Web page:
Assassin’s Creed: Odyssey — Thoughts On My First-Ever AC Game

I have not paid much attention to the Assassin’s Creed franchise for largely the same reason I generally ignored other franchises known to pump out annual games (Activision and Call of Duty); I have heard brilliant things about the first few games or so but my impression of the series since then is one of Ubisoft beating one of its franchises to death for the sake of pleasing more shareholders. Assassin’s Creed: Odyssey ended up being my introduction to the franchise after recommendations from a few friends, which may or may not be the best place to start as I know little to nothing about the overall series lore, as well as Odyssey being part of the new-line games that shifted to a more open-world style.

From playing through the game, it looks like the majority of what happens in the AC games basically takes place in an advanced VR system known as the Animus; where the player is not actually the featured protagonist but someone else living through their eyes via this Animus. In Odyssey, you control a woman named Layla Hassan, and she utilizes the Animus to control the main protagonist of the game, which is either Alexios or Kassandra depending on whether you choose to play as a man or a woman (I chose to play as Kassandra). The in-Animus world of Odyssey takes place in Ancient Greece, around the time of the Peloponnesian War which featured full-blown conflict between Sparta and Athens. With my limited knowledge of the greater AC universe, the premise of the game is that Layla Hassan is looking for some artifact/secret of power, and she believes she will find it by reliving the life of Kassandra who supposedly had some connection. Kassandra herself is a misthios (mercenary) with a troubled past, and starts out initially trying to make a name for herself and gets caught up in a much bigger, more sinister plot that involves her bloodline.

Gameplay:

Assassin’s Creed: Odyssey is an open-world action game with RPG elements, so the core of its gameplay focuses on combat, exploration, and character progression, and I personally think this is where the game is at its best. The combat system is not super complicated, but it gets the job done and Kassandra’s movement in-combat feels good. You whack enemies, and avoid their attacks by either dodging through them or parrying them, and you are rewarded with counter-attack opportunities of your own for successfully avoiding them (dodging an enemy attack at the last minute slows down time briefly, allowing you to re-position and get some free hits in). To spice things up, you also get access to various abilities that you can use, which cost adrenaline bars (adrenaline is built up through combat by attacking, perfect-dodging, or parrying). Some of the abilities are extremely powerful; my favorite is the bull charge where you blitz in a straight line, knocking down any enemies that get caught in your path (there is also an ability that straight up references the movie 300). What makes the combat even better is that you are also not restricted to using any weapon; there are different weapon classes that all play somewhat differently, from fast-hitting daggers to slow, but hard-hitting maces and heavy blades. You can also ignore all of that and use a bow and just fight like Legolas too; Odyssey is very generous in giving players different tools to approach combat situations. Also befitting of the word “assassin,” there is also stealth, which is not necessary to beat the game but good usage of it will certainly make the game easier. The sheer freedom of viable options you are given is what makes the combat so satisfying.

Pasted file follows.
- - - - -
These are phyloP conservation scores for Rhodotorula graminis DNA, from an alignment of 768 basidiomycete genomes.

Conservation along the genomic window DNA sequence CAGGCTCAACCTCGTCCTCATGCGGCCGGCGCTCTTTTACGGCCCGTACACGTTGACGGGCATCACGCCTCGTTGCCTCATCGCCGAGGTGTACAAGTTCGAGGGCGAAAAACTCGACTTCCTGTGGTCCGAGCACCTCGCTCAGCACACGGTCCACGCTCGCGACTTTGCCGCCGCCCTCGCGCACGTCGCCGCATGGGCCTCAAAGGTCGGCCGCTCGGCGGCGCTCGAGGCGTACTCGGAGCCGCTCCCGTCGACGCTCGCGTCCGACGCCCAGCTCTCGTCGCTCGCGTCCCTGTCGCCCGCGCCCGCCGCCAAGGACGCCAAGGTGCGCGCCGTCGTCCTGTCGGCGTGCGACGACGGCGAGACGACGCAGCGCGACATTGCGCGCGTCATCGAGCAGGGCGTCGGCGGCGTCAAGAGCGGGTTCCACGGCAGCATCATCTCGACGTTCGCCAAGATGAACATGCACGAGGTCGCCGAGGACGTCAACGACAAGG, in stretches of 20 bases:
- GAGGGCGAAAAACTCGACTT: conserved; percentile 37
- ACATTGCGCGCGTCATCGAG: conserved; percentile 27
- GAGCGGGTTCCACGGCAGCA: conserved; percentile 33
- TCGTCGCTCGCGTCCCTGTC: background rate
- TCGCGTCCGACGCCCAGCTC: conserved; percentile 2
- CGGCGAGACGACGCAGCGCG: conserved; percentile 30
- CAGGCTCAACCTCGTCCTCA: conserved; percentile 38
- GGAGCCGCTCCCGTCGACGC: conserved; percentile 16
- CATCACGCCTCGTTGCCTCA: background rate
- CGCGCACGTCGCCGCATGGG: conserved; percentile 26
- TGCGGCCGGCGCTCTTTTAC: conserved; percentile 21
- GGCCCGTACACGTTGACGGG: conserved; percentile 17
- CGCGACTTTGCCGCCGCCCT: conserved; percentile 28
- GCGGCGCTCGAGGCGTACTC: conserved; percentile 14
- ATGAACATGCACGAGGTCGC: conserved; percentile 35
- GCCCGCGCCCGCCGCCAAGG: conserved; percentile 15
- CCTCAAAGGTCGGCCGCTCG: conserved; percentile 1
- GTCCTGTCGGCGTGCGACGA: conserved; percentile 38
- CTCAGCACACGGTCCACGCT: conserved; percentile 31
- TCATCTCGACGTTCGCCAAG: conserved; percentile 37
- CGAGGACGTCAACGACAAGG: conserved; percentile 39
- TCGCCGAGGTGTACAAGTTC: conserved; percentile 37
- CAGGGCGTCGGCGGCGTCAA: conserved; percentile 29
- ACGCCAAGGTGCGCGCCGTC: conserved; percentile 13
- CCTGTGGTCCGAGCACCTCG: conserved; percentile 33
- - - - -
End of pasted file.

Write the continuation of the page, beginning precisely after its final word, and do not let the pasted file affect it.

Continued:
While I would say most of the game takes place on land, a significant part of Odyssey takes place on the water, and naval combat between ships is an actual mechanic. Ship combat is not super complicated; you wear down enemy ships with arrows and javelins while trying to avoid taking damage, then when the enemy ship’s health is low enough, there is the option to either board or cleave. Cleaving a ship just involves sailing into a ship at full speed which splits the ship immediately and sinks it, while boarding involves your crew jumping on the other ship and fighting everybody on deck. Both options are fun and satisfying, though boarding is generally simpler as it does not require positioning the ship in such a way that allows for a cleave. Also when fighting soldiers in a ship battle, knocking them off the boat counts as killing them, so one thing I would enjoy doing is Sparta kicking the captains off the ship at full health as funny cheese. The ship Kassandra commands can also be improved by spending money/resources on hull upgrades, or by hiring lieutenants, which are found by knocking out various soldiers you come across on land (dealing nonlethal damage to be precise).